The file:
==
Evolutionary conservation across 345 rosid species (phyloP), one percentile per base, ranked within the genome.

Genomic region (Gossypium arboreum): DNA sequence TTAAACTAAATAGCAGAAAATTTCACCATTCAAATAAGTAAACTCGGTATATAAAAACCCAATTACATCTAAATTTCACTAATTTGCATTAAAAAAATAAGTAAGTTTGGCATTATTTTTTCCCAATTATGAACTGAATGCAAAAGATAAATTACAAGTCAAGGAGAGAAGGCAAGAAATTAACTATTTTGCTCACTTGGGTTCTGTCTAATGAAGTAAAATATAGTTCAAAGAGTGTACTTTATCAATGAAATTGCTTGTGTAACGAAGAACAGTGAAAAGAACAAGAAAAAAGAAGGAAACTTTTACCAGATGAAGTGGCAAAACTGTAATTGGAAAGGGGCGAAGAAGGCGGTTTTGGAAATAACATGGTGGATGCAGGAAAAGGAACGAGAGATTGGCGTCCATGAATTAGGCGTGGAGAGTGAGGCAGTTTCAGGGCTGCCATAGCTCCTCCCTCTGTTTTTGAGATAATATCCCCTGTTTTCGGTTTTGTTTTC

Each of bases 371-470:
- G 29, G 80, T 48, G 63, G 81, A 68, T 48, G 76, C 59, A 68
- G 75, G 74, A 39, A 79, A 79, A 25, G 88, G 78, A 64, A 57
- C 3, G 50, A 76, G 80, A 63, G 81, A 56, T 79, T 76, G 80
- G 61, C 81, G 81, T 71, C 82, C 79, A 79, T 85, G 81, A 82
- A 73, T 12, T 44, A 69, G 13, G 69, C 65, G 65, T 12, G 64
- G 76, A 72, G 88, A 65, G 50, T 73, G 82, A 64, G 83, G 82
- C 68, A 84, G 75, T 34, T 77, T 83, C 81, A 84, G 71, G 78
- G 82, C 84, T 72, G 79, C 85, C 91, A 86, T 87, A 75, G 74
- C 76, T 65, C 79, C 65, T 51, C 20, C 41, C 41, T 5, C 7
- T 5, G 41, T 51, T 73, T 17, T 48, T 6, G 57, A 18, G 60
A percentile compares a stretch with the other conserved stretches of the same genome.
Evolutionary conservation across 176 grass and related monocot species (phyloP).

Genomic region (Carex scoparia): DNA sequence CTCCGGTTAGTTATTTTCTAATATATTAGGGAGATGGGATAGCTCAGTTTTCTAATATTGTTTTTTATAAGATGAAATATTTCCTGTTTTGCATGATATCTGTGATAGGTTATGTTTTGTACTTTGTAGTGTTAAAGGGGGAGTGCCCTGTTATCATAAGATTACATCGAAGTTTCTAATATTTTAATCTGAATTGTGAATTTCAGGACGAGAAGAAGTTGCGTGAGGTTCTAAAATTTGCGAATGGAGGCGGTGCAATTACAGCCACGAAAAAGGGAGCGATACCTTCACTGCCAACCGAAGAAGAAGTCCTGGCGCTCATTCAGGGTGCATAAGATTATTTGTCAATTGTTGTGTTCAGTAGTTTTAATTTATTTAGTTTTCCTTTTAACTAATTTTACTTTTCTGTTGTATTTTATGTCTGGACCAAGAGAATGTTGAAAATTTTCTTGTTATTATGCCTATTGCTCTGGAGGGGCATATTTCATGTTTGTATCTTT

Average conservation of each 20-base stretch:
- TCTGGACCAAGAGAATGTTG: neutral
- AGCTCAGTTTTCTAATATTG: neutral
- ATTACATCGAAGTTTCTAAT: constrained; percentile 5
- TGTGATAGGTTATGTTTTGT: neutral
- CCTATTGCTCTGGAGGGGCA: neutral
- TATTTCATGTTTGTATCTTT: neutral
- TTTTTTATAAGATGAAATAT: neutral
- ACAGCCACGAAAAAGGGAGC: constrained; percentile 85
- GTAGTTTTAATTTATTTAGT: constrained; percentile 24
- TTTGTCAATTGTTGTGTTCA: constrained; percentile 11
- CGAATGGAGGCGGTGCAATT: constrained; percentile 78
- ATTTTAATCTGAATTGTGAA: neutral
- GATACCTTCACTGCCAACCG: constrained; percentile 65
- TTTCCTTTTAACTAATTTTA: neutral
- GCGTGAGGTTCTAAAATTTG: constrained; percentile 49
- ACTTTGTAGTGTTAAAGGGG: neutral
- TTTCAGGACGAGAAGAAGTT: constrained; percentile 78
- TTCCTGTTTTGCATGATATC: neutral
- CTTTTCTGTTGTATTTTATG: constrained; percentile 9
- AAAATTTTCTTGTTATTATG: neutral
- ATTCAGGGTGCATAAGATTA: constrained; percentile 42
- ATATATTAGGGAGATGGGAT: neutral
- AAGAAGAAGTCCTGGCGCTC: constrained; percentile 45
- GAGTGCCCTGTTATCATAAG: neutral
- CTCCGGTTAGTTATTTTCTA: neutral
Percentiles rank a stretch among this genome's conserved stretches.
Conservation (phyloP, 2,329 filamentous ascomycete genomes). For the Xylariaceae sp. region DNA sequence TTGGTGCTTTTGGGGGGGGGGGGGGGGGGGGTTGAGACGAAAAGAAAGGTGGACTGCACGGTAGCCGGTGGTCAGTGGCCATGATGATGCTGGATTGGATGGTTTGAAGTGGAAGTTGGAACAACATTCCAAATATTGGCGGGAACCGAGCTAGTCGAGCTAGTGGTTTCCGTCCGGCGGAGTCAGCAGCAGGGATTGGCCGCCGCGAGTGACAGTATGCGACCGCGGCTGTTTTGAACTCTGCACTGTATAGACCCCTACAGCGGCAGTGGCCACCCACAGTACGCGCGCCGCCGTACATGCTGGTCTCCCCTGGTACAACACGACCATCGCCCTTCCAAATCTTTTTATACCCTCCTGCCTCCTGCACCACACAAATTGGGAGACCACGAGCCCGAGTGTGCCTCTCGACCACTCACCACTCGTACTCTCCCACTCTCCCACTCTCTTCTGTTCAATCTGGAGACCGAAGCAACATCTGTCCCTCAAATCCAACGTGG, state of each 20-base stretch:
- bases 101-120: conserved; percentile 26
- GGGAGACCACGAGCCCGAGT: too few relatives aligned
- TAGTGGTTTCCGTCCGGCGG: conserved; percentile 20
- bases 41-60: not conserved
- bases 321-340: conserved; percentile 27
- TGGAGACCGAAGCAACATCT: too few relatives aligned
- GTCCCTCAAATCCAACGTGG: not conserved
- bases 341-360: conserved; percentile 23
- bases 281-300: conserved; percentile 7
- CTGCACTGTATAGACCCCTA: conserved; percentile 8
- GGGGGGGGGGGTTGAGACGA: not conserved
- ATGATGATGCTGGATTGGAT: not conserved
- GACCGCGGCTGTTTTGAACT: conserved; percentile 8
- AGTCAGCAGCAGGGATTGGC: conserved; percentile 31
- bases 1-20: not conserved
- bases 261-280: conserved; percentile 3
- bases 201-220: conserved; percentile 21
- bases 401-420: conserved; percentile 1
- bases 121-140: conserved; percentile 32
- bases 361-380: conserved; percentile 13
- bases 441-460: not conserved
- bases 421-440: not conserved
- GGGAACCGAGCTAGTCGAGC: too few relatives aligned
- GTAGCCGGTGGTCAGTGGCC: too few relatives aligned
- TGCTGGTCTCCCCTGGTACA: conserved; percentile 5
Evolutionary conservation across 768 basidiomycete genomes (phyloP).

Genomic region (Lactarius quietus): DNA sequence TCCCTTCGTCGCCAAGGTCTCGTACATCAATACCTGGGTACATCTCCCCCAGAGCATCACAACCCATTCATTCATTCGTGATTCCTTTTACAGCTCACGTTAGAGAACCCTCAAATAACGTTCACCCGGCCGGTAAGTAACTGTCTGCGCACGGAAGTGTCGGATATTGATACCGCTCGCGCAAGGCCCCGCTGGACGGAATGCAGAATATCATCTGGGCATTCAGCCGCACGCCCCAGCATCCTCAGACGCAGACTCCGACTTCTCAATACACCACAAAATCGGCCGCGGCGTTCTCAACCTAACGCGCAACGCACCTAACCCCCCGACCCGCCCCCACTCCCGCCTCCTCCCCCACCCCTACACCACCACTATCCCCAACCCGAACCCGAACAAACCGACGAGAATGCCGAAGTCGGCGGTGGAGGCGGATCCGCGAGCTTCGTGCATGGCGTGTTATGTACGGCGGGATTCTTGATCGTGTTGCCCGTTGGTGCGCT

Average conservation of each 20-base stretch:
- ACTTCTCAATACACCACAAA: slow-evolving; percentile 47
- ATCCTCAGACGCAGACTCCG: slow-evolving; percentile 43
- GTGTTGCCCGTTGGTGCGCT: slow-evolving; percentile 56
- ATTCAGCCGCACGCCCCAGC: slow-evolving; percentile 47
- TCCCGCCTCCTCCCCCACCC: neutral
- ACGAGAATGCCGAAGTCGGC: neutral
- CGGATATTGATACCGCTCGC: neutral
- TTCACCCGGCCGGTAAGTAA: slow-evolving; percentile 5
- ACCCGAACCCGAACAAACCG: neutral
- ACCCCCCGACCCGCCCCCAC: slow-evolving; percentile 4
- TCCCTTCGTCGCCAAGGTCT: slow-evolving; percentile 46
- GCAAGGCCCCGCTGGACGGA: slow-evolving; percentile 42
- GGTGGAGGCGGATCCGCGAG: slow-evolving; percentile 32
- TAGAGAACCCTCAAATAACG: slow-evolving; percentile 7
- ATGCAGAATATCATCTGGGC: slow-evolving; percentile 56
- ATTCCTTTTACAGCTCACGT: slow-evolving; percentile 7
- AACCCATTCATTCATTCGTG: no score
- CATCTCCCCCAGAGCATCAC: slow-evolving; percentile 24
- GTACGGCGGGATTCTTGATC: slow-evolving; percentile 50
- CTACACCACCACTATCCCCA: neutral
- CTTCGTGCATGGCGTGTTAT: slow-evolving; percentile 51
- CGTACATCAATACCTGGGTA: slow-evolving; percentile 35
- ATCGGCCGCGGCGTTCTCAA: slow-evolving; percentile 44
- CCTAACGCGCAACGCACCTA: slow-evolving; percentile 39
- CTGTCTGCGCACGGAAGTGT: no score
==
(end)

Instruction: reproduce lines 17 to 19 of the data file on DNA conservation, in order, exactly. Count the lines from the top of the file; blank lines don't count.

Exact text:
Average conservation of each 20-base stretch:
- TCTGGACCAAGAGAATGTTG: neutral
- AGCTCAGTTTTCTAATATTG: neutral